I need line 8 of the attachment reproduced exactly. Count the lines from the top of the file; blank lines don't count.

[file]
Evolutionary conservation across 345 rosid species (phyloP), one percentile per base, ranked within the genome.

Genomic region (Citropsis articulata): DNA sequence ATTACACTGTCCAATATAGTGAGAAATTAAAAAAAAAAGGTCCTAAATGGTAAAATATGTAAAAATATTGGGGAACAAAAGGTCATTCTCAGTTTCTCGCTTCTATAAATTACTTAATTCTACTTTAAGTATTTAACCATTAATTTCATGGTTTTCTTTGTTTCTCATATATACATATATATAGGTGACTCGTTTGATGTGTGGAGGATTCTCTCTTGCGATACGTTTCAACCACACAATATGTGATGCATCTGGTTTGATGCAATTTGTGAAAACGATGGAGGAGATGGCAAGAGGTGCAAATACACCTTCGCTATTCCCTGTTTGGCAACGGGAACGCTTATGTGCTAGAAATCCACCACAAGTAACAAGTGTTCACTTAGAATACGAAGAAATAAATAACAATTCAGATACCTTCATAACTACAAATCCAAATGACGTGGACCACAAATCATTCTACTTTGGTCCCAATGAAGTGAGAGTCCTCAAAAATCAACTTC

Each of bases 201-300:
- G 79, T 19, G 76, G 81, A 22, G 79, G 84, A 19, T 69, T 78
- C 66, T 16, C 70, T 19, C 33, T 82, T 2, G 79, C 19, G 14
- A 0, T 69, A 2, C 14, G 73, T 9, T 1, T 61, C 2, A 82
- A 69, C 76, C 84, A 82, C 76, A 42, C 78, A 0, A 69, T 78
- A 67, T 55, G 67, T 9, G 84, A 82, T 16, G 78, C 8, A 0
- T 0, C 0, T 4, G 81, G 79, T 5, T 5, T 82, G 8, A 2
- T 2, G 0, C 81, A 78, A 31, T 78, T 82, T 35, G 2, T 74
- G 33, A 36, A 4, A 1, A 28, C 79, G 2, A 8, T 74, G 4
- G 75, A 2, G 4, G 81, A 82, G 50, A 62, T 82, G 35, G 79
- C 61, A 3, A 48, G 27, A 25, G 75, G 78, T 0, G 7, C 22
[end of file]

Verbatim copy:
- A 67, T 55, G 67, T 9, G 84, A 82, T 16, G 78, C 8, A 0